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Fermi Telescope Unites the Near and Far With Gamma Rays From the Sun

(Image - Fermi LAT data)
The left panel shows the gamma rays observed by the Fermi LAT per pixel from near the sun; the right panel shows the same for another patch of sky. There is a clear large flux from the solar disk, and a less dense but extended flux surrounding it. (Image courtesy the Fermi LAT team.)

In its revolutionary study of the gamma-ray sky, the Fermi Gamma-ray Space Telescope has thus far seen hundreds of distant active galaxies, and nearly 100 pulsars and binary objects in our galaxy, as well as the diffuse glow from particles accelerated in the aftermaths of supernovae. It has even brought the study of high-energy physics closer to home by capturing the gamma-ray output of a solar flare on the surface of the sun.

Now the Fermi Telescope has brought together the astronomically near and far with observations of yet another celestial high-energy process. A recent analysis by the telescope team, led by Igor Moskalenko and Elena Orlando of the Kavli Institute for Particle Astrophysics and Cosmology at SLAC and Stanford, and Italian colleagues Monica Brigida and Nicolo Giglietto, combed through the first 18 months of observations of the sun from Fermi's Large Area Telescope, or LAT. The team found two distinct components of gamma-ray emission from the direction of the sun. One is coincident with the solar disk; the other extends outward, diminishing significantly by five degrees on the sky away from the sun—corresponding to roughly the distance from the sun to the orbit of Mercury—but not completely disappearing until 20 degrees away.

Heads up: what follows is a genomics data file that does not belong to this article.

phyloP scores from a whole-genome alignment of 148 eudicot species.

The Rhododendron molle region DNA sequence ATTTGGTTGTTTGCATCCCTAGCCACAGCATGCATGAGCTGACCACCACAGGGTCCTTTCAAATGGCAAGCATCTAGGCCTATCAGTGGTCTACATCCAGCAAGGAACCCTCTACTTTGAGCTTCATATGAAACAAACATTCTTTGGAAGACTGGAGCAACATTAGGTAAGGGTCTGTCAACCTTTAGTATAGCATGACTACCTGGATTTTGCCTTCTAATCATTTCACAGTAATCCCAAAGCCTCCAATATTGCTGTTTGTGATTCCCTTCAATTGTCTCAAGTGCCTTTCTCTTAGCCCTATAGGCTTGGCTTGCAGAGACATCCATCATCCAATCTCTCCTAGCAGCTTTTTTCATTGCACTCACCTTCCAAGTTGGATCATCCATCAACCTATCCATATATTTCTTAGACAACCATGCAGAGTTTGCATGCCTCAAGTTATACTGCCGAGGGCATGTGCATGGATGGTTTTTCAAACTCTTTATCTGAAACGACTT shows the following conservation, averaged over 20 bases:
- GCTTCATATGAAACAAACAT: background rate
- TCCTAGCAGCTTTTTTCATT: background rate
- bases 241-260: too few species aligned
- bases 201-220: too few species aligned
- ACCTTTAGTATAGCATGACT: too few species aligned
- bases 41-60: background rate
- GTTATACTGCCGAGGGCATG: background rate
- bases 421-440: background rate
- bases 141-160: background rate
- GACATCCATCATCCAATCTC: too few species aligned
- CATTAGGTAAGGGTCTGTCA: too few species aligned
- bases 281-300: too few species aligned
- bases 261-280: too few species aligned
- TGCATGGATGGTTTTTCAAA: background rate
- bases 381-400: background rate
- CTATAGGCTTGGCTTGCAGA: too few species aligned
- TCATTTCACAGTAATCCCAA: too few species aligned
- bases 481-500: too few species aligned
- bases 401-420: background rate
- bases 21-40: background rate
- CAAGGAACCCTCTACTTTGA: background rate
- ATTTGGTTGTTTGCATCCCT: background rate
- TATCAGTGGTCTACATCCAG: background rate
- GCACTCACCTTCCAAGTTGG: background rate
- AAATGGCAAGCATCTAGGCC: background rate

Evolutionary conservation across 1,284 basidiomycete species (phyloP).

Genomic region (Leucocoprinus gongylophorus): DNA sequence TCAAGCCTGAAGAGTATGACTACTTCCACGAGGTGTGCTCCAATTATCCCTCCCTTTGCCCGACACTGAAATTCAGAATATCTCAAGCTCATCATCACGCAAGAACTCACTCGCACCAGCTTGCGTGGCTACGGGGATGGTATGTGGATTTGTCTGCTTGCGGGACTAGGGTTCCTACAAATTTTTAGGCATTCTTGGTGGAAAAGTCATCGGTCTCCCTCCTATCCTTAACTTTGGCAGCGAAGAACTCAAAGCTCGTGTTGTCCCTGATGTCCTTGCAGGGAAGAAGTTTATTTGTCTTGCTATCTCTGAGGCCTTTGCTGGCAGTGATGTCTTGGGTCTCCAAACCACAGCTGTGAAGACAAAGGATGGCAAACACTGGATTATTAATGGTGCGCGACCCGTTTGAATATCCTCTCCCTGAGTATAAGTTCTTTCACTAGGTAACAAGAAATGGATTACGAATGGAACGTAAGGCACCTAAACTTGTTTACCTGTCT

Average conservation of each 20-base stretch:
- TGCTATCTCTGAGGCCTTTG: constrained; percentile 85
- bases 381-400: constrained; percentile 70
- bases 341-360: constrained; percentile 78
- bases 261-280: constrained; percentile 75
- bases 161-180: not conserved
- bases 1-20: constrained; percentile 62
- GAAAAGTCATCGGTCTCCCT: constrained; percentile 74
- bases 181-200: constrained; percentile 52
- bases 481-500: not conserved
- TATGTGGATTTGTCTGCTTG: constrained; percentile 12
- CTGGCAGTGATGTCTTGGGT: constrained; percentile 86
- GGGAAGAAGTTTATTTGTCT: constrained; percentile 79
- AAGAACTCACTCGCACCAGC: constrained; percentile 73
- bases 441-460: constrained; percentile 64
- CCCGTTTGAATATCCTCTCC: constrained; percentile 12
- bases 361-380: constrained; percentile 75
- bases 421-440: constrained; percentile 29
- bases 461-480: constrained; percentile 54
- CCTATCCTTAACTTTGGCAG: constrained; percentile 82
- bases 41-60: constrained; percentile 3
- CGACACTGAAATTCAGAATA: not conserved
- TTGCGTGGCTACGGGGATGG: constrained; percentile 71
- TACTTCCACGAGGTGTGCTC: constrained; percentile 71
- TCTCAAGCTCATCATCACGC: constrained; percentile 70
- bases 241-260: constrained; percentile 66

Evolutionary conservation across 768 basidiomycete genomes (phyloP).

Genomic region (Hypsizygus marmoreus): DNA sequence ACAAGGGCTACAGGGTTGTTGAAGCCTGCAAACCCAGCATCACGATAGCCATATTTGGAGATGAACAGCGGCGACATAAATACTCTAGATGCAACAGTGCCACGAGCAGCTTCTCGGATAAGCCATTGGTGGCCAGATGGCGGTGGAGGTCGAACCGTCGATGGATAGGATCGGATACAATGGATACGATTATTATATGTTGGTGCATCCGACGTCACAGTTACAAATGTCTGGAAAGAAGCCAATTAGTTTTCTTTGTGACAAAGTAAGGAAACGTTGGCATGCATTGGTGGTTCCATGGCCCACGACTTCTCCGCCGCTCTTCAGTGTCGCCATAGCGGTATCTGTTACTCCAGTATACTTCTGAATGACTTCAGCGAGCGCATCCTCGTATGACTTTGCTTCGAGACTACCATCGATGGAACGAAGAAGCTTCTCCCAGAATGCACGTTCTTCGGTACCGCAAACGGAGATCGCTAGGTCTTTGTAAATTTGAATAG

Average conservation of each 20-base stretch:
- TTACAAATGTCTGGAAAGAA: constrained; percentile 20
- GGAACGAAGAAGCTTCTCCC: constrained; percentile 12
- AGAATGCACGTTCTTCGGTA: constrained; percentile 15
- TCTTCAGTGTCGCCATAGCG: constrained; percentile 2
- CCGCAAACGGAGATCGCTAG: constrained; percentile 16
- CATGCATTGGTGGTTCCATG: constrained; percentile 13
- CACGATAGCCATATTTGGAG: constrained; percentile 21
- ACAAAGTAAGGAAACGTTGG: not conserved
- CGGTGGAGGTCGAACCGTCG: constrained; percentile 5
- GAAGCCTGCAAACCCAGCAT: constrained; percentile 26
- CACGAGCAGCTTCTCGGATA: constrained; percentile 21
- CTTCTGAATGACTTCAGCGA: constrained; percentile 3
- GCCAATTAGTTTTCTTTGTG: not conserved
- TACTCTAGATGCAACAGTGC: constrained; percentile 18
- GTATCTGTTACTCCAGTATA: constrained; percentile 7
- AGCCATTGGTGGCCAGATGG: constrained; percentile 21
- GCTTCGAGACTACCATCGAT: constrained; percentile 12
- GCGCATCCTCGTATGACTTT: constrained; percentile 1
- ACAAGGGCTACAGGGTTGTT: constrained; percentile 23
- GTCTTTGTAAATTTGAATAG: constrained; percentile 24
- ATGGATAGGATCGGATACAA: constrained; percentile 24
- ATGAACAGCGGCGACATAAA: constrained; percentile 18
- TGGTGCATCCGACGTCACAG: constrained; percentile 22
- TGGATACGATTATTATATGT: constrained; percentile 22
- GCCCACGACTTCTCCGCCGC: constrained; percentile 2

This second, extended component is almost certainly due to the interactions of cosmic ray electrons with photons from the sun, through a process called inverse-Compton scattering. In this process, photons are "kicked" to higher energies by fast-moving charged particles—which is exactly what cosmic rays are. The LAT observations indicate that the total energy flux of this extended component is roughly equal to that of the disk component, and also roughly equal to that of the isotropic gamma-ray background.

While the sun itself is a major source of cosmic rays, the cosmic rays that can boost solar light to gamma-ray energies originate mostly from supernova remnants in distant parts of the galaxy. The details of how these cosmic rays behave near the sun are complicated because the solar wind—the sun's own output of charged particles and magnetic fields—can deflect incoming cosmic rays in the neighborhood of the sun. Future Fermi LAT observations of the extended gamma-ray emission from the sun will be important in understanding more about both solar physics and cosmic rays, and the interaction of the two.

This work is based on a paper to be published in the Astrophysical Journal.

—adapted from a research highlight by Jack Singal
SLAC Today, May 2, 2011